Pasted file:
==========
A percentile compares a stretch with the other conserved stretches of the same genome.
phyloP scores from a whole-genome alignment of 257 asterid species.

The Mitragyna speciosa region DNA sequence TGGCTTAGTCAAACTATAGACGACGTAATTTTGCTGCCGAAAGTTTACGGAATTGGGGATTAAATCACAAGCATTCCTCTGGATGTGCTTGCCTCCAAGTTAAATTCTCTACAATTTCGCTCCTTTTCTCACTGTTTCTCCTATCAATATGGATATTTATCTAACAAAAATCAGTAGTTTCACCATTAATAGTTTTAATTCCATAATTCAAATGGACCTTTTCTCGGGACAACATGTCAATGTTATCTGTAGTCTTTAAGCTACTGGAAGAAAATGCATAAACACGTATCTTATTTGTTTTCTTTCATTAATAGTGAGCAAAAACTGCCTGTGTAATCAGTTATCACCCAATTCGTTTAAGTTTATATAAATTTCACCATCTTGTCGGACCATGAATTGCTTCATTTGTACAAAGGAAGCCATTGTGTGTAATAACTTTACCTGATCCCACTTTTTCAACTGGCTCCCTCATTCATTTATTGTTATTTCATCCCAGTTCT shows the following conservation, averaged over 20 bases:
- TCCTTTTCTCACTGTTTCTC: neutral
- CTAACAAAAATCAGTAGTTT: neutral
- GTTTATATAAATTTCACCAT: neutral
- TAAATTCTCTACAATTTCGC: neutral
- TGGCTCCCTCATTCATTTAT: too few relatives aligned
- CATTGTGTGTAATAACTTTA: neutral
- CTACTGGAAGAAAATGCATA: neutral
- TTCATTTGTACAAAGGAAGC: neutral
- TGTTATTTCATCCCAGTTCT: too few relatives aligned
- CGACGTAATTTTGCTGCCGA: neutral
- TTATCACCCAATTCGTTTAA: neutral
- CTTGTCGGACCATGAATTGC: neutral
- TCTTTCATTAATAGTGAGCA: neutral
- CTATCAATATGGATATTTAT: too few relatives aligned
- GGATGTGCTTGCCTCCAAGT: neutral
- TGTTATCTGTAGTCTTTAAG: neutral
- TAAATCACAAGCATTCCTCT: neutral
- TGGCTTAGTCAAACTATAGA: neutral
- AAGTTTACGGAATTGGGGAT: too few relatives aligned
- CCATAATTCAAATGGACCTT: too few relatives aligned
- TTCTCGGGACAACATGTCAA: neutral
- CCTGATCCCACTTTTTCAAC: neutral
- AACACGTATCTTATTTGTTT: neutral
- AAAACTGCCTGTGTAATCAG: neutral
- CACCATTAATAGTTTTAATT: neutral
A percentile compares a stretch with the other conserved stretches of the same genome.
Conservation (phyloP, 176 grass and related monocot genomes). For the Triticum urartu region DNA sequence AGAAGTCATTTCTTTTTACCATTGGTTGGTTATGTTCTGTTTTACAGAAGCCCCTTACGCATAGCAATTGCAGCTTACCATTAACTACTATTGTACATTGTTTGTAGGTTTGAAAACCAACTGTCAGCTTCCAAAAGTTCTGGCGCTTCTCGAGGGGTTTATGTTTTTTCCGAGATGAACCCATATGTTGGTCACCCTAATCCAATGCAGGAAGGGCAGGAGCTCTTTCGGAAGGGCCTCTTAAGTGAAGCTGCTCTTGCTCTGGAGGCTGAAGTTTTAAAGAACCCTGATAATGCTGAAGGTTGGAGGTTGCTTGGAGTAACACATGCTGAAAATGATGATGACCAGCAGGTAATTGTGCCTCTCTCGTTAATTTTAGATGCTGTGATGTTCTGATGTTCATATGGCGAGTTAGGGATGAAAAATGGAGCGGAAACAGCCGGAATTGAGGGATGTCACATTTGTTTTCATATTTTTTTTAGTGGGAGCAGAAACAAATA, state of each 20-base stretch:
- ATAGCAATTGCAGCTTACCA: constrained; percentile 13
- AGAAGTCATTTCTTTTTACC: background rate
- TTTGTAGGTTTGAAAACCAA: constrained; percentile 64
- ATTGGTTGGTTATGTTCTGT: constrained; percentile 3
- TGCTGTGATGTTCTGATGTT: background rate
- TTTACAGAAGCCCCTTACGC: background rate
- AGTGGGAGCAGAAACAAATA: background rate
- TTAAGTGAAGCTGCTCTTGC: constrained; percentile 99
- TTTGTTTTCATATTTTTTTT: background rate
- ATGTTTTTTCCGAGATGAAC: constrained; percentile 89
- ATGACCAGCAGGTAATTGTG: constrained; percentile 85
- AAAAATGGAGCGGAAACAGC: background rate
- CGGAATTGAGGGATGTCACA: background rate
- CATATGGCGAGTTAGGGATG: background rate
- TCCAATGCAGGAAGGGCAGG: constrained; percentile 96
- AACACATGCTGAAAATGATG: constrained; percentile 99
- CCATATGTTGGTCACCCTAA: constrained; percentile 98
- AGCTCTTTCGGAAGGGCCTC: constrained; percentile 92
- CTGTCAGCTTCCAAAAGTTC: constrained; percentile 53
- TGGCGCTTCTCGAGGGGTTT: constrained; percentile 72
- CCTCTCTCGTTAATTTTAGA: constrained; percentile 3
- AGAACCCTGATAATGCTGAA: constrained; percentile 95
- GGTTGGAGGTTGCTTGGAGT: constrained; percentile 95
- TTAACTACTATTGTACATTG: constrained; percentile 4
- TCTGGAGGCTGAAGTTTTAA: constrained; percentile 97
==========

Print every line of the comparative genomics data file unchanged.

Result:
A percentile compares a stretch with the other conserved stretches of the same genome.
phyloP scores from a whole-genome alignment of 257 asterid species.

The Mitragyna speciosa region DNA sequence TGGCTTAGTCAAACTATAGACGACGTAATTTTGCTGCCGAAAGTTTACGGAATTGGGGATTAAATCACAAGCATTCCTCTGGATGTGCTTGCCTCCAAGTTAAATTCTCTACAATTTCGCTCCTTTTCTCACTGTTTCTCCTATCAATATGGATATTTATCTAACAAAAATCAGTAGTTTCACCATTAATAGTTTTAATTCCATAATTCAAATGGACCTTTTCTCGGGACAACATGTCAATGTTATCTGTAGTCTTTAAGCTACTGGAAGAAAATGCATAAACACGTATCTTATTTGTTTTCTTTCATTAATAGTGAGCAAAAACTGCCTGTGTAATCAGTTATCACCCAATTCGTTTAAGTTTATATAAATTTCACCATCTTGTCGGACCATGAATTGCTTCATTTGTACAAAGGAAGCCATTGTGTGTAATAACTTTACCTGATCCCACTTTTTCAACTGGCTCCCTCATTCATTTATTGTTATTTCATCCCAGTTCT shows the following conservation, averaged over 20 bases:
- TCCTTTTCTCACTGTTTCTC: neutral
- CTAACAAAAATCAGTAGTTT: neutral
- GTTTATATAAATTTCACCAT: neutral
- TAAATTCTCTACAATTTCGC: neutral
- TGGCTCCCTCATTCATTTAT: too few relatives aligned
- CATTGTGTGTAATAACTTTA: neutral
- CTACTGGAAGAAAATGCATA: neutral
- TTCATTTGTACAAAGGAAGC: neutral
- TGTTATTTCATCCCAGTTCT: too few relatives aligned
- CGACGTAATTTTGCTGCCGA: neutral
- TTATCACCCAATTCGTTTAA: neutral
- CTTGTCGGACCATGAATTGC: neutral
- TCTTTCATTAATAGTGAGCA: neutral
- CTATCAATATGGATATTTAT: too few relatives aligned
- GGATGTGCTTGCCTCCAAGT: neutral
- TGTTATCTGTAGTCTTTAAG: neutral
- TAAATCACAAGCATTCCTCT: neutral
- TGGCTTAGTCAAACTATAGA: neutral
- AAGTTTACGGAATTGGGGAT: too few relatives aligned
- CCATAATTCAAATGGACCTT: too few relatives aligned
- TTCTCGGGACAACATGTCAA: neutral
- CCTGATCCCACTTTTTCAAC: neutral
- AACACGTATCTTATTTGTTT: neutral
- AAAACTGCCTGTGTAATCAG: neutral
- CACCATTAATAGTTTTAATT: neutral
A percentile compares a stretch with the other conserved stretches of the same genome.
Conservation (phyloP, 176 grass and related monocot genomes). For the Triticum urartu region DNA sequence AGAAGTCATTTCTTTTTACCATTGGTTGGTTATGTTCTGTTTTACAGAAGCCCCTTACGCATAGCAATTGCAGCTTACCATTAACTACTATTGTACATTGTTTGTAGGTTTGAAAACCAACTGTCAGCTTCCAAAAGTTCTGGCGCTTCTCGAGGGGTTTATGTTTTTTCCGAGATGAACCCATATGTTGGTCACCCTAATCCAATGCAGGAAGGGCAGGAGCTCTTTCGGAAGGGCCTCTTAAGTGAAGCTGCTCTTGCTCTGGAGGCTGAAGTTTTAAAGAACCCTGATAATGCTGAAGGTTGGAGGTTGCTTGGAGTAACACATGCTGAAAATGATGATGACCAGCAGGTAATTGTGCCTCTCTCGTTAATTTTAGATGCTGTGATGTTCTGATGTTCATATGGCGAGTTAGGGATGAAAAATGGAGCGGAAACAGCCGGAATTGAGGGATGTCACATTTGTTTTCATATTTTTTTTAGTGGGAGCAGAAACAAATA, state of each 20-base stretch:
- ATAGCAATTGCAGCTTACCA: constrained; percentile 13
- AGAAGTCATTTCTTTTTACC: background rate
- TTTGTAGGTTTGAAAACCAA: constrained; percentile 64
- ATTGGTTGGTTATGTTCTGT: constrained; percentile 3
- TGCTGTGATGTTCTGATGTT: background rate
- TTTACAGAAGCCCCTTACGC: background rate
- AGTGGGAGCAGAAACAAATA: background rate
- TTAAGTGAAGCTGCTCTTGC: constrained; percentile 99
- TTTGTTTTCATATTTTTTTT: background rate
- ATGTTTTTTCCGAGATGAAC: constrained; percentile 89
- ATGACCAGCAGGTAATTGTG: constrained; percentile 85
- AAAAATGGAGCGGAAACAGC: background rate
- CGGAATTGAGGGATGTCACA: background rate
- CATATGGCGAGTTAGGGATG: background rate
- TCCAATGCAGGAAGGGCAGG: constrained; percentile 96
- AACACATGCTGAAAATGATG: constrained; percentile 99
- CCATATGTTGGTCACCCTAA: constrained; percentile 98
- AGCTCTTTCGGAAGGGCCTC: constrained; percentile 92
- CTGTCAGCTTCCAAAAGTTC: constrained; percentile 53
- TGGCGCTTCTCGAGGGGTTT: constrained; percentile 72
- CCTCTCTCGTTAATTTTAGA: constrained; percentile 3
- AGAACCCTGATAATGCTGAA: constrained; percentile 95
- GGTTGGAGGTTGCTTGGAGT: constrained; percentile 95
- TTAACTACTATTGTACATTG: constrained; percentile 4
- TCTGGAGGCTGAAGTTTTAA: constrained; percentile 97